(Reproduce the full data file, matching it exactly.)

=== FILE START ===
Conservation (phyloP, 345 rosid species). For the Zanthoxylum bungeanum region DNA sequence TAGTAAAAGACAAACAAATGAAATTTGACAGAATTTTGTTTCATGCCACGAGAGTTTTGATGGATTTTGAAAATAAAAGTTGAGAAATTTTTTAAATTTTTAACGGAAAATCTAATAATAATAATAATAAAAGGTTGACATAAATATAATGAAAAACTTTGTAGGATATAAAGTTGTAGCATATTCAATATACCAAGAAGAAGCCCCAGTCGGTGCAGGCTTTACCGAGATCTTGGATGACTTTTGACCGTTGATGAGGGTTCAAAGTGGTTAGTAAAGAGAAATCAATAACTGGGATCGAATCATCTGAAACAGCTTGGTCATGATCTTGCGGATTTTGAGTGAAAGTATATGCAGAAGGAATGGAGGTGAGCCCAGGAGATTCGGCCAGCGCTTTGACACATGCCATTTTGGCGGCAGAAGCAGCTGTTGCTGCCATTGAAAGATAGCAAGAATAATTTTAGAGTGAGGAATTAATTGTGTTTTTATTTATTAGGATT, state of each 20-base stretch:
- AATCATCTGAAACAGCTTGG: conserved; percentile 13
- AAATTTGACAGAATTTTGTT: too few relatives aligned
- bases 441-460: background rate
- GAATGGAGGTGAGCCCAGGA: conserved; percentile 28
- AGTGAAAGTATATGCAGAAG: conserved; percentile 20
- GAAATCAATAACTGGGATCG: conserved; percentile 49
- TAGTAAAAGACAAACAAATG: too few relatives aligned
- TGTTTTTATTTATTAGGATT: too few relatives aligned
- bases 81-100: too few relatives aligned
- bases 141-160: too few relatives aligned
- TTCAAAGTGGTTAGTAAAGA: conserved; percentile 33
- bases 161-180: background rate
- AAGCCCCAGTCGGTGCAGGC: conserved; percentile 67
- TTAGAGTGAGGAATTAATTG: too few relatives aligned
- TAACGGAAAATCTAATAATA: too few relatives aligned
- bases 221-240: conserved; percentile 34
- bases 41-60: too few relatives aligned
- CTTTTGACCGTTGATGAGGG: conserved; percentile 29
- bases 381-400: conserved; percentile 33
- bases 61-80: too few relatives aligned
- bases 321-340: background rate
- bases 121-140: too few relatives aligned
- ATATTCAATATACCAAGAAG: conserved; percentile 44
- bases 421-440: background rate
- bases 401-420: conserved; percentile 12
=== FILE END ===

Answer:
Conservation (phyloP, 345 rosid species). For the Zanthoxylum bungeanum region DNA sequence TAGTAAAAGACAAACAAATGAAATTTGACAGAATTTTGTTTCATGCCACGAGAGTTTTGATGGATTTTGAAAATAAAAGTTGAGAAATTTTTTAAATTTTTAACGGAAAATCTAATAATAATAATAATAAAAGGTTGACATAAATATAATGAAAAACTTTGTAGGATATAAAGTTGTAGCATATTCAATATACCAAGAAGAAGCCCCAGTCGGTGCAGGCTTTACCGAGATCTTGGATGACTTTTGACCGTTGATGAGGGTTCAAAGTGGTTAGTAAAGAGAAATCAATAACTGGGATCGAATCATCTGAAACAGCTTGGTCATGATCTTGCGGATTTTGAGTGAAAGTATATGCAGAAGGAATGGAGGTGAGCCCAGGAGATTCGGCCAGCGCTTTGACACATGCCATTTTGGCGGCAGAAGCAGCTGTTGCTGCCATTGAAAGATAGCAAGAATAATTTTAGAGTGAGGAATTAATTGTGTTTTTATTTATTAGGATT, state of each 20-base stretch:
- AATCATCTGAAACAGCTTGG: conserved; percentile 13
- AAATTTGACAGAATTTTGTT: too few relatives aligned
- bases 441-460: background rate
- GAATGGAGGTGAGCCCAGGA: conserved; percentile 28
- AGTGAAAGTATATGCAGAAG: conserved; percentile 20
- GAAATCAATAACTGGGATCG: conserved; percentile 49
- TAGTAAAAGACAAACAAATG: too few relatives aligned
- TGTTTTTATTTATTAGGATT: too few relatives aligned
- bases 81-100: too few relatives aligned
- bases 141-160: too few relatives aligned
- TTCAAAGTGGTTAGTAAAGA: conserved; percentile 33
- bases 161-180: background rate
- AAGCCCCAGTCGGTGCAGGC: conserved; percentile 67
- TTAGAGTGAGGAATTAATTG: too few relatives aligned
- TAACGGAAAATCTAATAATA: too few relatives aligned
- bases 221-240: conserved; percentile 34
- bases 41-60: too few relatives aligned
- CTTTTGACCGTTGATGAGGG: conserved; percentile 29
- bases 381-400: conserved; percentile 33
- bases 61-80: too few relatives aligned
- bases 321-340: background rate
- bases 121-140: too few relatives aligned
- ATATTCAATATACCAAGAAG: conserved; percentile 44
- bases 421-440: background rate
- bases 401-420: conserved; percentile 12